Publication Date

Fall 2023

Degree Type


Degree Name

Master of Science (MS)




Ningkun Wang; Nicholas Esker; Emma Carroll


SIRT1 is an NAD+-dependent lysine deacetylase that is involved in many important cellular pathways. The protein has an extended N-terminal domain that seems to play a role in regulating its activity. Sirtuin Activating Compounds (STACs) are allosteric activators, such as resveratrol, that regulate the activity of SIRT1. STACs bind to the N-terminal STAC Binding Domain (SBD) in SIRT1. Past literature has found that SIRT1 activity can be increased, decreased, or remain unchanged by resveratrol depending on the identity of the peptide substrate. The goal of this study is to clarify the mechanism for substrate-specific allosteric regulation by resveratrol. The interactions between resveratrol and SIRT1 remain poorly understood from a quantitative perspective. Our lab has found that resveratrol changes the enzyme activity of SIRT1 by altering its substrate recognition for different peptide substrates. Additionally, we hypothesize that the conformational changes that SIRT1 experiences upon binding to various substrates alter the way resveratrol interacts with the SIRT1•substrate complex. In turn, resveratrol may then affect SIRT1 conformation and stability in a substrate-specific manner. To this end, this study uses fluorescence-based binding assays to quantify the KD values for the SIRT1•resveratrol binding interactions in the presence of various substrates. We are also using small angle X-ray scattering (SAXS) and differential scanning fluorimetry (DSF) to determine resveratrol’s effects on SIRT1 conformation and stability.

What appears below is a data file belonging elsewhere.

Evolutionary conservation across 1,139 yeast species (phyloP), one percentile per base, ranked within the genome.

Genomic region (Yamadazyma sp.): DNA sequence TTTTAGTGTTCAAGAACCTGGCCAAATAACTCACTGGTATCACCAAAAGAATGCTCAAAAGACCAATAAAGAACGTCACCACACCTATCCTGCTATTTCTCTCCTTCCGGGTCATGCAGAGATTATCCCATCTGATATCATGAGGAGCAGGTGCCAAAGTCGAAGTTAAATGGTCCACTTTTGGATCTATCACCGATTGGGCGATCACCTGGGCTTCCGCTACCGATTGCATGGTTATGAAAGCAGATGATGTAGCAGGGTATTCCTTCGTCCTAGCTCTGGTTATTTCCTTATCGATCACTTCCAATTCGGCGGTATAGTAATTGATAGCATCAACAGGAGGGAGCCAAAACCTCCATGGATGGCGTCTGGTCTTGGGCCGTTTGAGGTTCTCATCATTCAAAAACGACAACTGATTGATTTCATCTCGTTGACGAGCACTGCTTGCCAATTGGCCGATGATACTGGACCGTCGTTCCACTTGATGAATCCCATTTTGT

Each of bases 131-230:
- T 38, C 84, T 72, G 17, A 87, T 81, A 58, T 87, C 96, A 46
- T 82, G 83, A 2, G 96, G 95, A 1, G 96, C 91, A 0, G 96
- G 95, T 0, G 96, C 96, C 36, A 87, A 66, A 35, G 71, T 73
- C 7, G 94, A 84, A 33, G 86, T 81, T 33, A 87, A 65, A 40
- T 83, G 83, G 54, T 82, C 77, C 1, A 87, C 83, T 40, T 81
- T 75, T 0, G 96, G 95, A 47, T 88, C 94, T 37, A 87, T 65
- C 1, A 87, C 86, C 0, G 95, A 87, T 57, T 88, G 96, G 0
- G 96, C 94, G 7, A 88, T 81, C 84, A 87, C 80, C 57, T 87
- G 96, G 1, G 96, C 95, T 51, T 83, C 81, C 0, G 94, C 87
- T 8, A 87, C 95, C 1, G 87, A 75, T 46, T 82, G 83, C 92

Included in

Chemistry Commons